With the House of Representatives soon to be under Republican control, the government will be divided. The two parties, divergent as they are on ideological grounds, will likely not compromise on much. Such leads to a situation often derided as “gridlock.”
Those on the left, right and in the middle opposed to such gridlock say it is not good for our country. They argue that it means nothing will get done. But given the amount of things done over the years that have added to our massive debt, there may be something to be said for government not doing anything.
Republicans may argue that this gridlock is not acceptable. Their argument is that they must gain the Senate and the presidency in 2012. Then, they can go through with their agenda. It’s an agenda they claim, as they have done before with no significant results, will mean an end to wasteful government spending and a reduction in both the size of our government and its debt. But many of those same Republicans, when asked over the last week since the elections, have been hard pressed to spell out what they specifically would cut to make a significant dent in the debt. All too often they have resorted to the old “cut discretionary spending” mantra. The problem with that is, discretionary spending only makes up a small portion of overall federal spending.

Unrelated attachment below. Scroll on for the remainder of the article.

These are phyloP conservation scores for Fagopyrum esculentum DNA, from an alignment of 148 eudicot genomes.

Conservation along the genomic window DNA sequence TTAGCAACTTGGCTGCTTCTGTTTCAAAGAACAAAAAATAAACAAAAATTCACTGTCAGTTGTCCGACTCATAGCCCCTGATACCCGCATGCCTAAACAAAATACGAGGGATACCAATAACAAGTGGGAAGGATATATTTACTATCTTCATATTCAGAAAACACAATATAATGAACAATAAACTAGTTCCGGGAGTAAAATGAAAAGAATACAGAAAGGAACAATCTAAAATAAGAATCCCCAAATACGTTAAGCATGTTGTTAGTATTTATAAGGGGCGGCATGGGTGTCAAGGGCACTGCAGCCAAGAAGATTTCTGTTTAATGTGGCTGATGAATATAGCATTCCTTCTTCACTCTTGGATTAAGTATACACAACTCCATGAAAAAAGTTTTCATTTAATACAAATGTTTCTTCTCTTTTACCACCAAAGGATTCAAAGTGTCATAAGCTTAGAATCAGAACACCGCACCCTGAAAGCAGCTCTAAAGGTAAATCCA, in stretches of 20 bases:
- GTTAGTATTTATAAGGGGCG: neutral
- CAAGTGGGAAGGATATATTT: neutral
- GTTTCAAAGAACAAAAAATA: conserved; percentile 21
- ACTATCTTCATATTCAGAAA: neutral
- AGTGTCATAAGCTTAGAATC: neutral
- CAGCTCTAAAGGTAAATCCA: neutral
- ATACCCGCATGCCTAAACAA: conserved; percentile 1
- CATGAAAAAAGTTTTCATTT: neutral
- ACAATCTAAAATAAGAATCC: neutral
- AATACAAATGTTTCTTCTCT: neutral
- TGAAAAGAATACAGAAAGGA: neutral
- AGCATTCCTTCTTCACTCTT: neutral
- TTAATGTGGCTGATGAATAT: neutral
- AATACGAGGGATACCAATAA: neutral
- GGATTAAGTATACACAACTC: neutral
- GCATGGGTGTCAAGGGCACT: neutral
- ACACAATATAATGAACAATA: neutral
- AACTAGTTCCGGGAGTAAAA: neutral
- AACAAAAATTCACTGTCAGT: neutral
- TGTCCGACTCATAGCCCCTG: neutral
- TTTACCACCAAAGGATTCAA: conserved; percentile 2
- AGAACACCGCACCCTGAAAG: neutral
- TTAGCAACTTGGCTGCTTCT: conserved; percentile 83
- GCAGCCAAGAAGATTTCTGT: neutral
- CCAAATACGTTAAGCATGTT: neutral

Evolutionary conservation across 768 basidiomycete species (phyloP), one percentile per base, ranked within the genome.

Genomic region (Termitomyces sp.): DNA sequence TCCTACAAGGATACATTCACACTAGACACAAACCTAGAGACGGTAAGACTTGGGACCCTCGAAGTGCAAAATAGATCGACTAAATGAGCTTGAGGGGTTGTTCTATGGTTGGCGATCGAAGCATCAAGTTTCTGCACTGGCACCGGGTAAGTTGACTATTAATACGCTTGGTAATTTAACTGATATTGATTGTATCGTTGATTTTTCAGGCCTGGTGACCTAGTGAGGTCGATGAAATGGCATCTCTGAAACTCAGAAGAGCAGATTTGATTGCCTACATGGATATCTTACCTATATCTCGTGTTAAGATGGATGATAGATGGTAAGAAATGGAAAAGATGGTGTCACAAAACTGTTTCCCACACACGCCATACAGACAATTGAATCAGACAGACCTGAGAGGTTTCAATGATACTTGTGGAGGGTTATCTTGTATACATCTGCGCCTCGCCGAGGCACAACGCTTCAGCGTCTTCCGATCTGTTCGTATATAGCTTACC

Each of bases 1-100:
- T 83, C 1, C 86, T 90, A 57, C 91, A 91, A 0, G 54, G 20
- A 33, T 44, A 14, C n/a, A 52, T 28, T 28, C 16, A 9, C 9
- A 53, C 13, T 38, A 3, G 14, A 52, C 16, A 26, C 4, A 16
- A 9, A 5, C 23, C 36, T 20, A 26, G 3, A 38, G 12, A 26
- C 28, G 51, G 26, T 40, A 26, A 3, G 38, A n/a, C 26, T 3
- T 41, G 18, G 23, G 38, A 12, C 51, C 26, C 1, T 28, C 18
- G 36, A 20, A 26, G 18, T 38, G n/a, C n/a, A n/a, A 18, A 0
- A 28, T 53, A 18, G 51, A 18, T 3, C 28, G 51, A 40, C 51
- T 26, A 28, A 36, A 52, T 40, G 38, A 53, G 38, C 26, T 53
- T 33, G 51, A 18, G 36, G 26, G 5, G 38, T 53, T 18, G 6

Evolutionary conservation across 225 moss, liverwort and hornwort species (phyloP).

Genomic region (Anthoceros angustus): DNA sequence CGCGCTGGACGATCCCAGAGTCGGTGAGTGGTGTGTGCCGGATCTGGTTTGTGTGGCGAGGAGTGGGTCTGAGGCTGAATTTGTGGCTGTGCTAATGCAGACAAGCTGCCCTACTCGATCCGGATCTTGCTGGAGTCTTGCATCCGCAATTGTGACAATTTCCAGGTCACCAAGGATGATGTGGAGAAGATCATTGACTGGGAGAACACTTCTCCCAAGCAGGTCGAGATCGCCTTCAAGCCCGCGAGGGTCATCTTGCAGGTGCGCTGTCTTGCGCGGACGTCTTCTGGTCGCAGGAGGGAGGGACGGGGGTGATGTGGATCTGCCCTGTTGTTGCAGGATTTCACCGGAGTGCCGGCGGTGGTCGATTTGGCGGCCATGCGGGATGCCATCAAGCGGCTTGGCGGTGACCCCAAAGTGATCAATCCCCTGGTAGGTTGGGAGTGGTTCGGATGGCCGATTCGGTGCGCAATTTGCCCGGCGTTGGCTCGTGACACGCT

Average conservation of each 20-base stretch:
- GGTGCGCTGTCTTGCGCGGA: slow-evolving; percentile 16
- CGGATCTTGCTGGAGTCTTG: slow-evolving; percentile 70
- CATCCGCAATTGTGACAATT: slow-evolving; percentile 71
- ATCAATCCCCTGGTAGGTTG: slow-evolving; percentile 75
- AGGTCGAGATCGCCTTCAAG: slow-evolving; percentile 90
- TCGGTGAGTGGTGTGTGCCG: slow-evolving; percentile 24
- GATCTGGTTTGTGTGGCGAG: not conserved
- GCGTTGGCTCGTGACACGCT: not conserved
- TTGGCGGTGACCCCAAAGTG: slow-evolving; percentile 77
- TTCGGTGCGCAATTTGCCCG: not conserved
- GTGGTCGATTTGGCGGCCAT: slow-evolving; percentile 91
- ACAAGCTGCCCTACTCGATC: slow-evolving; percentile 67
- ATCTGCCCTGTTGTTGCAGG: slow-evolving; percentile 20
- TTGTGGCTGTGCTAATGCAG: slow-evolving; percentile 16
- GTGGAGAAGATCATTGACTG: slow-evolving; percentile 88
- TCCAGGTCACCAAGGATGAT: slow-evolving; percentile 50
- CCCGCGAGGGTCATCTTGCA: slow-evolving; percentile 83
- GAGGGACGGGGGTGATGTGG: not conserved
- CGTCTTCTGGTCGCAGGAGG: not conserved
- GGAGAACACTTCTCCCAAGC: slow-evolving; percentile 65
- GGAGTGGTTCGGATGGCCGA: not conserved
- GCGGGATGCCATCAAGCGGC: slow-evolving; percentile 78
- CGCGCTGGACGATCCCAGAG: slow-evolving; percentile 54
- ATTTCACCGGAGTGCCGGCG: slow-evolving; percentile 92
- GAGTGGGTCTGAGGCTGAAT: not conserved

The bulk of spending is composed of entitlements and defense. Entitlements are non-discretionary, and defense is considered discretionary. But many Republicans do not view military spending as discretionary — hence part of the problem. And Democrats love entitlements. Republicans, themselves, are not typically willing to note how they would go about cutting entitlements, either. If either side, given their unfortunate track record, were to gain back control of both political branches, the spending will undoubtably continue to rise, along with the debt.
At least with gridlock, neither side can get much done. On the upside, the only way to decrease government spending is to decrease what government does. Maybe gridlock is, for now, the best, albeit less than perfect, solution to decrease what government does. That is unless Republicans actually follow through on decreasing spending. Don’t hold your breath.